Anthropology Club discusses the Greeks

(Photo by: Tyler Brown)
(Photo by Tyler Brown) An archaeology student cleans big sheep bones from a previous archaeological dig in eastern Idaho. These artifacts help the anthropology department discover new information about prehistoric Native American cultures.

To help kick off the Greek Festival, the anthropology and sociology departments held a lecture yesterday in the Social Sciences Building.

Rosemary Conover, chair of the sociology department and a professor at Weber State University, gave the lecture. Conover spoke to students about the importance of the Greek civilization, specifically about the Greeks being the first society to make coins from fine metals. Conover also explained the impact Greeks from thousands of years ago have on society today.

“We have this Greek Festival every year,” said Caril Jennings, former promoter of the performing arts program at WSU, who also spoke at the lecture. “Ever since the beginning, the Anthropology Club has been involved.”

Some students at WSU might not realize how big a role anthropology plays in America’s history; it is a key asset to the Greek Festival this week. Matt Bond, the president of the Anthropology Club, expressed his passion for what he is studying.

“For an activity we are going to the Hoogle Zoo to see the animals, but most of us are going to go to stare at all the monkeys,” Bond laughed before he presented Conover.

He said the Anthropology Club is always seeking out those interested in learning about different perspectives throughout the world, studying the scientific and humanistic parts of mankind and being a part of service projects.

“History is anthropology,” began Conover. “It is cultural, political, economical and technological. It begins with mythology, art, art history and geography to metals and metallurgy, geology and mining, forensics to numismatics. Anthropology is the Pandora’s box to anything you are interested in learning.”

Each anthropologist might study diverse topics; types of anthropologists include archaeologists, forensic scientists, linguists, museum curators, primatologists, writers, coroners, medical researchers and teachers.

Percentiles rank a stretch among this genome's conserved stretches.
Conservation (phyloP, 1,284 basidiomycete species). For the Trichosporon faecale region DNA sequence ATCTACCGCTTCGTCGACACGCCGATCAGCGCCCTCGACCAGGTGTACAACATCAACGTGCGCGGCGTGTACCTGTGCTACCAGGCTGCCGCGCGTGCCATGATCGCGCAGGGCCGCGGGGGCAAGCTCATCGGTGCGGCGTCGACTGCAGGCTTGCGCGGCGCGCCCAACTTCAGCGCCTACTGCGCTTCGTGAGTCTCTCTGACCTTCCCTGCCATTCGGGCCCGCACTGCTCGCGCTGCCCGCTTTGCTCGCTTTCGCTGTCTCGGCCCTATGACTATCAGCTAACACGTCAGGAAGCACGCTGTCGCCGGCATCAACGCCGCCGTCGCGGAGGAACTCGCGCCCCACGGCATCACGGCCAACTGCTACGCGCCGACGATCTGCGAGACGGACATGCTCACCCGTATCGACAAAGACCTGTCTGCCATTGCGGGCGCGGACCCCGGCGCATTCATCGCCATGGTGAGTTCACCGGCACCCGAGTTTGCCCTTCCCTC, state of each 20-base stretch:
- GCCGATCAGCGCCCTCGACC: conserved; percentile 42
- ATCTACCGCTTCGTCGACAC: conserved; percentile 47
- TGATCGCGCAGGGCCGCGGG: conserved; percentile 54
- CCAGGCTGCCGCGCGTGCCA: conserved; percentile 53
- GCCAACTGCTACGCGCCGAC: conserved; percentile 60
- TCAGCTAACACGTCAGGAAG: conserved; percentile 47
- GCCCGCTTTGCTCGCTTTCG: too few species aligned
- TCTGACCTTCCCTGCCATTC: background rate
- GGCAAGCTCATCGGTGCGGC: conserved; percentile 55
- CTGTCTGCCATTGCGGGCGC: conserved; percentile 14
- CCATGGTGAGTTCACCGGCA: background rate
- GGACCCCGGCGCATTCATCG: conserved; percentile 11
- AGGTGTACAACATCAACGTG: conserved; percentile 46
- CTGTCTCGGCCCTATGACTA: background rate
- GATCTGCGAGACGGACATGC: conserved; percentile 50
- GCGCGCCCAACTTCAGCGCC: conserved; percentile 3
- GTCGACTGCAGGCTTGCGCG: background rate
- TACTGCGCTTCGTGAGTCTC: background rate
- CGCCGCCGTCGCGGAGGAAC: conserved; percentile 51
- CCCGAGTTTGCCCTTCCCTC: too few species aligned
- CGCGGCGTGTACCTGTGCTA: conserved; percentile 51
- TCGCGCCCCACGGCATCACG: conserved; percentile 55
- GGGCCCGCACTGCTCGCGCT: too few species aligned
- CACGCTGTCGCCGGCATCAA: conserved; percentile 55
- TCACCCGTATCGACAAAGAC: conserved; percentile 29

Before the presentation, Bond said his favorite part of being in the club was the diversity of it.

“You get to hear so many different experiences,” he said. “We have many members of the club who have traveled this summer and learned about the different cultures. It is really exciting to be exposed to so many different experiences and opinions on things. It is really just an eye-opening experience.”

Bond discussed the benefits the Anthropology Club can offer WSU as well as the benefits of being a member.

“A big event this year is the forensic investigation in Guatemala, but this is only one of many benefits of being a member of the Anthropology Club,” he said. “It is the exposure to different thought processes, cultural diversity, the study of something you are truly adamant about, as well as learning about the interesting mix in science and social studies.”

Students interested in joining the Anthropology Club may speak with Bond or email him at [email protected].

This lecture was just the beginning of the Greek Festival. Today there will be an event titled “Greek Democracy” in the Stewart Library’s Hetzel-Hoellein Room at 12:30 p.m. — the same time and place as “Rhetoric: Means of Persuasion” on Sept. 23. On Sept. 24, the Greek Readers Theater and Good Company Theater will perform Aristophanes’ adult-themed play “Lysistrata,” also in the Hetzel-Hoellein Room at 12:30.

Another anthropology lecture will be held on Sept. 25 in the Shepherd Union Fireplace Lounge at 6:30 p.m. Following the lecture, “Oedipus the King,” also an adult-themed play, will be performed at 7:30 p.m. in the Wildcat Theater. Tickets are on sale for $8, or $5 for parties of five or more.